What are the symptoms of bacterial pyoderma?
When bacteria invade a dog’s skin, they can cause a variety of abnormalities. Since you can see your dog’s skin with the naked eye, it is usually pretty easy to pick up on signs of pyoderma if you know what you are looking for.
Pyodermas can occur virtually anywhere on a dog’s body. However, bacterial pyodermas most commonly occur in areas where there is little fur to protect the skin (e.g., over the lower belly) or where moisture is easily trapped (e.g., facial folds and skin folds). So those are good places to look for symptoms of pyoderma, including:
- Papules—tiny red bumps
- Pustules—pimples or whiteheads
- Erythema—an increase in the pinkness or redness of the skin
- Hair that sticks up in short-haired dogs (looks like hives)
- Alopecia—hair loss
- Flakes and crusts of dry skin
- Collarettes—circular areas with flaky borders
- Ulcerated areas on the skin surface
- Hyperpigmentation—darkening of skin surface
- Lichenification—thickening of the skin
- Itching, especially if the dog also has allergies (note that “itching” includes scratching, licking, biting, chewing, rubbing along the floor, and scooting)
- Abnormal smell to the skin
- Pinkish-yellow or cloudy drainage from the skin
Symptoms help point to the type of pyoderma
These lesions can appear in one location (i.e. focal pyoderma) or in many locations (i.e. generalized pyoderma).
Certain types of pyoderma also tend to go with certain symptoms on this list. For example, lip fold pyoderma (which is a type of surface pyoderma) may involve alopecia, erythema, and crusting of the lip folds. On the other hand, a dog with superficial bacterial folliculitis may have papules, pustules, collarettes, crusts, and erythema of the armpits and groin. And a dog with deep pyoderma may exhibit painful thickened skin with crusts, alopecia, and drainage.
If you notice any of these symptoms, it is important to get your dog to the veterinarian promptly. Early diagnosis of pyoderma can lead to better and faster treatment results.
How is pyoderma diagnosed?
Based on looking at your dog’s skin, the vet may have a pretty good idea that your dog has pyoderma. But he or she may use skin cytology testing to confirm the diagnosis. Cytology testing involves collecting some of the debris from the affected area of skin and examining it under the microscope. Seeing inflammatory cells and bacteria makes a pyoderma likely. And bacteria identified inside of cells is a slam-dunk for a diagnosis.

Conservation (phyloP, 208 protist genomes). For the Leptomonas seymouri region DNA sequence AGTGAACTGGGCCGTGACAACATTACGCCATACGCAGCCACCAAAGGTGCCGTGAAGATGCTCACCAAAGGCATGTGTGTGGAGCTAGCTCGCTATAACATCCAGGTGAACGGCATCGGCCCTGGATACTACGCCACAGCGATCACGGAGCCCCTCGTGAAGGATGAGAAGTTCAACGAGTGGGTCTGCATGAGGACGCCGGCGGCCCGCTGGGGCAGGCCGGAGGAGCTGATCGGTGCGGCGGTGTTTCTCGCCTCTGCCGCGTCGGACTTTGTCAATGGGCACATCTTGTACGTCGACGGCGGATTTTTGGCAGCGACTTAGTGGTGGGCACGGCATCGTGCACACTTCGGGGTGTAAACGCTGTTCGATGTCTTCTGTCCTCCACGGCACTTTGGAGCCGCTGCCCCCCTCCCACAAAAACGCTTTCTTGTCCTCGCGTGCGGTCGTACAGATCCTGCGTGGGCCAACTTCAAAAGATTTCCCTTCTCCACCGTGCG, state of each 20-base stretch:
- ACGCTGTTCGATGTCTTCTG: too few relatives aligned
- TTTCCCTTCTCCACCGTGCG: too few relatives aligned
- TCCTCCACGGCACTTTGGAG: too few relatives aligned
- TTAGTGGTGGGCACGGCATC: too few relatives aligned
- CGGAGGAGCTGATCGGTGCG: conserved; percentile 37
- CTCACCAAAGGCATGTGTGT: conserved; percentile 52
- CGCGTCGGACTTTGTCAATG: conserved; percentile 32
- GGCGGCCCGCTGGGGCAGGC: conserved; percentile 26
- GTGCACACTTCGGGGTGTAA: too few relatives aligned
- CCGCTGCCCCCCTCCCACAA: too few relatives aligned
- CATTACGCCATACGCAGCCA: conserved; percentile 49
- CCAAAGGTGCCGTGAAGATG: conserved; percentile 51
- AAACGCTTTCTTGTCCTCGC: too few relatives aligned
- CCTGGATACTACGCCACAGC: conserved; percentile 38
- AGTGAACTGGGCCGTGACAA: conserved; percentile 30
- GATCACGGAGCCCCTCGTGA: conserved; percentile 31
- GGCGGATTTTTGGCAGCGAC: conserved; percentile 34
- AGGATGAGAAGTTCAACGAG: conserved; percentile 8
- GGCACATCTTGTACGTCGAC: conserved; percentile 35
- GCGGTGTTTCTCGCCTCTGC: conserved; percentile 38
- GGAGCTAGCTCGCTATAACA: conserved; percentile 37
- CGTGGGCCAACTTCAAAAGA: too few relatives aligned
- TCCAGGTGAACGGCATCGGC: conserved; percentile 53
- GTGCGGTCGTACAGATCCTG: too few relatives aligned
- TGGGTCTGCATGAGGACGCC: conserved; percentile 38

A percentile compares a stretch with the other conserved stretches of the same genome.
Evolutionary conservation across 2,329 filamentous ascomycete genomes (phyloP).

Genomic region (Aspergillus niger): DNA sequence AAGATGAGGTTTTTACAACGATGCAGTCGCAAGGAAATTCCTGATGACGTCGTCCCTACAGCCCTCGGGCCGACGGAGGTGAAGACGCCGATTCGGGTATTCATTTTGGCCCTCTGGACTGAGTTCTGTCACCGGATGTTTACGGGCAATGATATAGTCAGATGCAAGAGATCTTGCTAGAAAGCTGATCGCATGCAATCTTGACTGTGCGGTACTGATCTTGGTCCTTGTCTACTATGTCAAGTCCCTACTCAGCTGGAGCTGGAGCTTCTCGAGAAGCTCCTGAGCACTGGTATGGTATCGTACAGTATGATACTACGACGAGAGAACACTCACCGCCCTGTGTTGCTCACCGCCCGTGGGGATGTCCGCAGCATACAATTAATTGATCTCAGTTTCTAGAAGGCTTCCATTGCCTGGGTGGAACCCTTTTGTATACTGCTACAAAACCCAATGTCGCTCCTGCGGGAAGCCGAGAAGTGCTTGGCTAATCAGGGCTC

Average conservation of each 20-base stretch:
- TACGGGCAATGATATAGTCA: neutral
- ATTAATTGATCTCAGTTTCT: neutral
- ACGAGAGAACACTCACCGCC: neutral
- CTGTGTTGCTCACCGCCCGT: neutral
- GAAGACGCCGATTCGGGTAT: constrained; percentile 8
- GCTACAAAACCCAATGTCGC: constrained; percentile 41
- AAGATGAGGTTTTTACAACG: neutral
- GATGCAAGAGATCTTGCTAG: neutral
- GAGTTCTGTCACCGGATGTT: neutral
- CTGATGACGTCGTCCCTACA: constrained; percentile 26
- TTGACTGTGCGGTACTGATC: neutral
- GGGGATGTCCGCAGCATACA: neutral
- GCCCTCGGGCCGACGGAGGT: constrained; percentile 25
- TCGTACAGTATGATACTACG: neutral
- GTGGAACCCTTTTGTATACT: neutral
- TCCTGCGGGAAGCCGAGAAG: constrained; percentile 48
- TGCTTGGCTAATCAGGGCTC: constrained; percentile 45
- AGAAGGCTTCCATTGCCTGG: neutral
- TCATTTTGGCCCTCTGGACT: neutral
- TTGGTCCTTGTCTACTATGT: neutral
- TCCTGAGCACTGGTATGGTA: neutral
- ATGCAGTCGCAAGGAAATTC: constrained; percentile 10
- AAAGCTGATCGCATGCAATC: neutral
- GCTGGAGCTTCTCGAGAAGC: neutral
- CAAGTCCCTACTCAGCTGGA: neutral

Dogs with repeated skin infections should have a skin culture and sensitivity test too. This involves the veterinarian rubbing a sterile culture swab along your dog’s skin (or sometimes inside a lesion like a pustule). Then he or she will submit the swab to a laboratory for special testing. Unlike skin cytology, cultures can identify the exact species of bacteria present. Also, the laboratory will provide a list of antibiotics that will, or will not, effectively treat that particular bacteria.
Finding the underlying cause
There is almost always an underlying cause for this kind of skin disease, so finding that cause as early as possible is another important part of the diagnostic process. Failure to do so can lead to chronic skin issues or, in some cases, methicillin-resistant bacterial infections.
Research suggests that the more courses of antibiotics used over time, the greater the chance of resistance. This is a concern because methicillin-resistant infections like MRSP (methicillin-resistant Staphylococcus pseudintermedius) are immensely difficult to treat. They do not respond to typical pyoderma therapies.
To find the underlying cause, your vet may recommend:
- Blood work to evaluate your pup’s white blood cell count and rule out diseases like hypothyroidism and Cushing’s disease in dogs.
- Additional skin tests to rule out skin diseases like ringworm (via fungal culture) and demodectic mange (via skin scraping).
- Allergy testing to guide therapy in cases of seasonal allergies.
- Food elimination trials to isolate the source of food allergies.
How do you treat pyoderma in dogs?
Once the vet finished the diagnostic process, he or she can start formulating a treatment plan. Treatment for pyoderma will depend on the type of pyoderma present, the underlying cause, and the intensity of your dog’s signs.
Some dogs with surface or superficial staph pyoderma may only require topical therapy. Others dogs, especially those with deep pyoderma, will need a combination of topical treatment plus systemic antibiotics. There isn’t any “one size fits all” treatment for pyoderma. But studies show that topical therapy can slow down the development of bacterial resistance, so vets will try to use it when possible.
Most topical treatments consist of antimicrobial sprays, ointments, mousses, wipes, and medicated shampoos. Active ingredients such as chlorhexidine, benzoyl peroxide, and sulfur with salicylic acid are useful because they can:
- Disrupt bacterial cell membranes
- Flush hair follicles